Or, maybe I exaggerated. Best news I've heard all day.

                • #11
                  While most similar discussions focus on DEC-sponsored solutions (parking lots, permits, ranger-led education and enforcement), it occurs to me that the ADK 46ers organization may have it in their power to have an even greater impact on reducing misuse of trails by High Peak hikers, and with modest effort.

                  Assuming that the largest part of the misuse comes from ignorance of LNT practices and ignorance of the impact of not following them; and that it is those new to High Peak hiking that are most ignorant of these concepts; and that it is the allure of the "46er challenge", highly publicized on social media, that attracts most of the crowds to the High Peaks...

                  Then why not make LNT education and awareness a requirement of earning official 46er status?
                  The first step of your journey via the 46er correspondence webpages, before you are allowed to log your first peak - even past peaks - should be taking and passing an on-line 46-question test. The source material should be available on the website (LNT principals, DEC rules, safety, etc.), take the test as many times as you need to pass, earn a virtual "Aspiring 46er patch" upon completion (heck, they could even sell real "Aspiring" patches and decals to test-passers - I bet they would sell!)

                  At least new HP hikers would start out with the knowledge to do the right thing.

                  Further goals could be added to the web-logging process along the way. An advanced or refresher test after the first 4 peaks are logged; earn extra "virtual patches" for picking up others' trash during a hike; etc.

                  (And really, why not add a requirement for 46 hours of volunteer work to earning an official 46er number? The club was formed not just to recognize the peak-climbing achievement, but as a gathering of people interested in protecting the High Peaks.)
                  -Joe

                  Comment


                  • Neil
                    Neil commented
                    Editing a comment
                    The idea is excellent but I suspect that the 46 have gone so viral that they have pretty much gone beyond the sphere of influence the 46ers organization.

                • #12
                  Originally posted by autochromatica View Post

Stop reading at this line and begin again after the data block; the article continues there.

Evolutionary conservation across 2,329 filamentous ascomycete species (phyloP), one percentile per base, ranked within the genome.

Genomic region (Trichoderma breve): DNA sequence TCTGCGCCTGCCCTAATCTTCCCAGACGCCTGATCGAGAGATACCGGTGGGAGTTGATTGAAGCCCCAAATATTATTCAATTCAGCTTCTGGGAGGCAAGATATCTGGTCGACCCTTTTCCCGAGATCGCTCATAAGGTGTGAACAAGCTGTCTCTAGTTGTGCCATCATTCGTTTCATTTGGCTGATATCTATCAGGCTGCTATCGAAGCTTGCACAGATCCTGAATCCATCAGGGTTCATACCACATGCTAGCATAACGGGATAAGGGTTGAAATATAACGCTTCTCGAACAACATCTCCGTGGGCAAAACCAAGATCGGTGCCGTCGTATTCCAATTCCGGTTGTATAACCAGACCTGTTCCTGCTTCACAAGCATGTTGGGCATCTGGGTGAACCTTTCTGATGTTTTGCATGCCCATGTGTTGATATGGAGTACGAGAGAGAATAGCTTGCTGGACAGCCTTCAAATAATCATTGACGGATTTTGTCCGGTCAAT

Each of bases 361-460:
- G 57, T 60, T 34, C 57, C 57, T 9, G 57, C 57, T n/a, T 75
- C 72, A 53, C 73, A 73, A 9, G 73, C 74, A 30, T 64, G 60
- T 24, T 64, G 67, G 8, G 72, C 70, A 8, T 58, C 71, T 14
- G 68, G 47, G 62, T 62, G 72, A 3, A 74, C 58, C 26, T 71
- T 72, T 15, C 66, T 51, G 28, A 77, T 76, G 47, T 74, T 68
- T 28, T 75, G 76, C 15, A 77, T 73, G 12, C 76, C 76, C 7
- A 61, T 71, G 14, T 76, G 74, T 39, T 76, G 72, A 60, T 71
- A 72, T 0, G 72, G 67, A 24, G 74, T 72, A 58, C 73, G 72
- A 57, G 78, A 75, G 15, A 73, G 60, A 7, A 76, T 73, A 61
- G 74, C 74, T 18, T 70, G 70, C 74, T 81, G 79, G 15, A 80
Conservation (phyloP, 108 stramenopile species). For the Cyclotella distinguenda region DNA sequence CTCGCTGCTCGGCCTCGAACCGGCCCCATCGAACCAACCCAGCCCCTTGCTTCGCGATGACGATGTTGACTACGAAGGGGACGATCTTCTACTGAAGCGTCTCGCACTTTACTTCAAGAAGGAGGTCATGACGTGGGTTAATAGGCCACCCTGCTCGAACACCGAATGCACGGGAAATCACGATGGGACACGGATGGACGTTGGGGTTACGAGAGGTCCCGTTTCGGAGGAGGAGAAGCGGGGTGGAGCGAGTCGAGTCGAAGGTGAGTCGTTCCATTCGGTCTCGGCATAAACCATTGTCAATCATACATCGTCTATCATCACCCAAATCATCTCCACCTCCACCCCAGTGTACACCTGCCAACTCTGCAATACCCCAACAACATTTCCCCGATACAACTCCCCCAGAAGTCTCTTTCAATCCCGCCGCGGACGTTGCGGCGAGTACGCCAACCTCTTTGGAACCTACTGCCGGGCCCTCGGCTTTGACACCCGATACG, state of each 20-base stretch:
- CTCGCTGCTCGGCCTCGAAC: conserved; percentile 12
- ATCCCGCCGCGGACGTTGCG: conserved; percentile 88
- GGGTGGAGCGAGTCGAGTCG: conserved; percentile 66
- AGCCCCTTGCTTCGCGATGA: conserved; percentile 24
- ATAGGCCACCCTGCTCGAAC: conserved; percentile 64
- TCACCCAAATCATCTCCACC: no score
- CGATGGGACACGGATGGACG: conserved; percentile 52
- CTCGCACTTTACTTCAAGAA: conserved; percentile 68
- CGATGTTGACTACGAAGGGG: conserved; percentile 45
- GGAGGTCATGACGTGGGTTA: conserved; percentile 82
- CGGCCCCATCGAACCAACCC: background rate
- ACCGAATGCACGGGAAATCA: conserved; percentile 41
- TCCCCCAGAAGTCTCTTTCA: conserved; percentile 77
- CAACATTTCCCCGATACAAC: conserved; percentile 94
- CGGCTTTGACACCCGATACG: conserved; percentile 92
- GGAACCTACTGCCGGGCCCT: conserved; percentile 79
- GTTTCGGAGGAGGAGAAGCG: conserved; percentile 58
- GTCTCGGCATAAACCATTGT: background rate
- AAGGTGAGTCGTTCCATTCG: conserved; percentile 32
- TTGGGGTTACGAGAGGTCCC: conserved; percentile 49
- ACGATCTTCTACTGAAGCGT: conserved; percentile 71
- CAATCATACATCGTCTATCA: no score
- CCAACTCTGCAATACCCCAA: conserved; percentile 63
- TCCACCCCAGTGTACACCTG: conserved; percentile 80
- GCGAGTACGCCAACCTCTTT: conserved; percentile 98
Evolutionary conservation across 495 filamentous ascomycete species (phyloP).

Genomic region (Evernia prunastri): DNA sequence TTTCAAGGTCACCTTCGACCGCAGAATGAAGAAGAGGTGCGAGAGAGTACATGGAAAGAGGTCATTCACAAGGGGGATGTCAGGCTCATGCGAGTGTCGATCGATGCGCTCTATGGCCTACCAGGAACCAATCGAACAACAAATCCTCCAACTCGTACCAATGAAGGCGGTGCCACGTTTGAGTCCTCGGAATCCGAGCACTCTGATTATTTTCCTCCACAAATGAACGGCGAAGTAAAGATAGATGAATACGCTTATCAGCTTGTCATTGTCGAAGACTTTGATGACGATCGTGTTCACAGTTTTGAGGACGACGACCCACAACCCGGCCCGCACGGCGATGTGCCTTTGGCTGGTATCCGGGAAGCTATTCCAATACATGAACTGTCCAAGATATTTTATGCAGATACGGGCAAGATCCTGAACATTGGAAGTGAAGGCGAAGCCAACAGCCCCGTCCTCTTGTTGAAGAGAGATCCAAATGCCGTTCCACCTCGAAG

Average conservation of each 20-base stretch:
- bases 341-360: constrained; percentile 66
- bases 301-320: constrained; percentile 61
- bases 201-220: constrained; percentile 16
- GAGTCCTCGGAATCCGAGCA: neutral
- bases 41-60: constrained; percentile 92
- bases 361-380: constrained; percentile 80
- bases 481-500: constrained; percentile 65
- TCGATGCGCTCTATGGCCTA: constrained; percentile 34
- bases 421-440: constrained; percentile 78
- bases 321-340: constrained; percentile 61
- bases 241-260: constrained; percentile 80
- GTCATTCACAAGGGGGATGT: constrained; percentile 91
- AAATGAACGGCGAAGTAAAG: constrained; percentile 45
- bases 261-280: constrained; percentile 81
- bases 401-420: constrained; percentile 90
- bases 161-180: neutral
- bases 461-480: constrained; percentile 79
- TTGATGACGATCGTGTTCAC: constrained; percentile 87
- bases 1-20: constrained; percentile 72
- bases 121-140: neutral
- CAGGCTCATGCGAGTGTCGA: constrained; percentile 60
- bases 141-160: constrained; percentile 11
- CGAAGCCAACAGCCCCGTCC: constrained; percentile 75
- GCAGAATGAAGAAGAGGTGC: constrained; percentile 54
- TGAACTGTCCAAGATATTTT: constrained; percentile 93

... There is one spot where there was a 15-person line waiting to descend. I asked if this was the 'Hillary Step'. No one laughed.
                  They probably didn't know what the hell you were talking about. I meet so many people in the woods who are just not aware.

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                  • #13
                    Originally posted by autochromatica View Post
                    Last year I climbed Algonquin late in the day, as everyone else was descending. There is one spot where there was a 15-person line waiting to descend. I asked if this was the 'Hillary Step'. No one laughed..
                    Maybe it was "too soon"
                    American Climbers Confirm the Hillary Step Is Gone
                    -Joe

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                    • autochromatica
                      autochromatica commented
                      Editing a comment
                      Wow! I had no idea! Thanks for the read.

                      (I made the joke in 2016 though, before anyone knew.)

                  • #14
                    Maybe they thought it was some kind of political joke.
                    I might be kidding...

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                    • autochromatica
                      autochromatica commented
                      Editing a comment
                      Ha! I didn't think about that! But since Sir Hillary summited Everest after the candidate was born, there's no connection.

                  • #15
                    I hiked Gothics, Armstrong and Upper WJ today. We really did not see any signs or symptoms of this disease called overuse. No TP, no litter, no feces. Trail in excellent shape with very little mud, which was a nice change from Cliff 10 days ago. There were 15-20 people on Gothics including a group of 13 young'uns from Treetops camp. They looked like they were having a great time so I went over and informed them that they were ruining my wilderness experience. :-) From Upper (about 15 people on the summit) to the gate we encountered zero people. It was a beautiful Mid-July weather day.
                    1111111111